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Poverty and poor health.

Reforms appear to be forthcoming, but more is needed than just equal access to health-care system

With the Clintons in the White House, health-care reform appears to be forthcoming. I applaud the concept of universal access. However, in my experience, that seems to be an effort to stretch the current system to include those now excluded. Such an approach might improve access to the system, but much more change is needed if we are to provide everyone, particularly the poor, with equal access to good health.

The emphasis on health technology in the United States has led us into a race to keep up with the latest equipment and procedures while ignoring the education and preventive treatments that could have a great effect on individual and public health. Our insurance policies usually cover large sums for all kinds of acute care but seldom cover smaller costs for routine preventive assessments.

I saw the sad consequences of that while working as a local hospice volunteer. In eastern Kentucky, many people fall through the system's cracks: They're too young for this program, too old for that one, not poor enough for the other. I saw people die of curable illnesses. A spouse or child would say, "Well, he should have seen the doctor when he first noticed it. But we really didn't have the $35, and I guess he waited until it got really bad."

A Kentucky legislative aide said recently: "One argument against a government-sponsored single-payer plan is that usage always seems to go up." I certainly hope so! People might actually seek advice before they are beyond help.

Our free-market attitude sees health as just one more thing we can buy if we have the money, not as a basic right. That attitude also contributes to the high prices of -- and dependency on -- tests, pills and surgery. We are encouraged to buy health from the system, not to accept responsibility for the behavior that could improve our health and limit the need for expensive health care.

Poverty and poor health: The connections are evident across our nation. An unfortunate adjunct of poverty -- lack of education -- contribute greatly to poor health. Health and nutrition education must be a strong component of any health-care reform plan.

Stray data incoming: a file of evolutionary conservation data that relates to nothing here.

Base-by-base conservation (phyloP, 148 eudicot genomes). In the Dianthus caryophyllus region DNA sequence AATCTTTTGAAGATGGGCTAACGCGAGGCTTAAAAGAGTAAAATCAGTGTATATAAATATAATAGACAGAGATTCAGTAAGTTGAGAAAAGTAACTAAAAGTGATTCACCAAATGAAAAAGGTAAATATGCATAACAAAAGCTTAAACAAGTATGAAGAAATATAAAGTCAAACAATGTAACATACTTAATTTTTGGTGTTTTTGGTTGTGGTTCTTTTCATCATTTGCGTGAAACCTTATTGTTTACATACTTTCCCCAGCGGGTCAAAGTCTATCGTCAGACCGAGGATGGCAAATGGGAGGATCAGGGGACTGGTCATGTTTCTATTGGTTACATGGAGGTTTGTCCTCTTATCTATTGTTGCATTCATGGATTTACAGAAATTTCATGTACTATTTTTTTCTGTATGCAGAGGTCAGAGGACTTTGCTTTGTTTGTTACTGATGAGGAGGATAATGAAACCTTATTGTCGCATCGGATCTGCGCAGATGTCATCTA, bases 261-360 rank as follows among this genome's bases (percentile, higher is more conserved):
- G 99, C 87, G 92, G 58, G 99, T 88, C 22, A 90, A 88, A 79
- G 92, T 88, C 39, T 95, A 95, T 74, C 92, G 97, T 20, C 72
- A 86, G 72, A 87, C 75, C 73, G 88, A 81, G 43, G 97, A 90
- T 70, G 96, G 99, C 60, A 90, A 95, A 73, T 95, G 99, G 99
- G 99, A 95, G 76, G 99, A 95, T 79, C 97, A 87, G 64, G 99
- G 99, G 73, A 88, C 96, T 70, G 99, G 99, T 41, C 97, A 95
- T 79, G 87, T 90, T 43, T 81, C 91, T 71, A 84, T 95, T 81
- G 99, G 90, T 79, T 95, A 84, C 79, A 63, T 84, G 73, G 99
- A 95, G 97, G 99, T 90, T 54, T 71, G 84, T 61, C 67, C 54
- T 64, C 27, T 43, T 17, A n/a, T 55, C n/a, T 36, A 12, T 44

I took a young mother of two to the grocery a few months ago. I was appalled by her choices but realized she couldn't have known better. Besides, it's hard to get around the fact that soda pop is cheaper than juice and the salty canned vegetables are cheaper than the fresh ones and much easier to fix. People on food stamps often must settle for what is cheapest.

People with money, on the other hand, can afford more than just better, healthier diets. They also can afford to keep toxic processes and wastes out of their neighborhoods. The poor often can't. It can't be a coincidence that in the last several years, companies have inundated areas like Appalachia and American Indian reservations, seeking sites to dispose of such materials. Citizens groups have done a remarkable job of resisting the companies, but as long as the economy remains depressed, the offers will continue. The promise of a few jobs may be too great if people are desperate.

To those who will forge our national health-care priorities, I say it will not be enough to provide rural areas with new hospitals and shiny equipment. It will not be enough to say we're insured if we still can't afford the costs involved. We need more than |sick care' to provide needed treatment when we become ill. We need real health care: ways to improve and maintain our well-being. This cannot be done simply by looking at services and technology for those who are ill. The complex and related issues of poverty, education, environment and discrimination desperately need to be addressed.

Who knows? Someone may be listening.

Carol Warren has spent the last six years in Harlan County, Kentucky, where she is on staff of St. Stephen's Church in Cumberland.
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Author:Warren, Carol
Publication:National Catholic Reporter
Date:Apr 9, 1993
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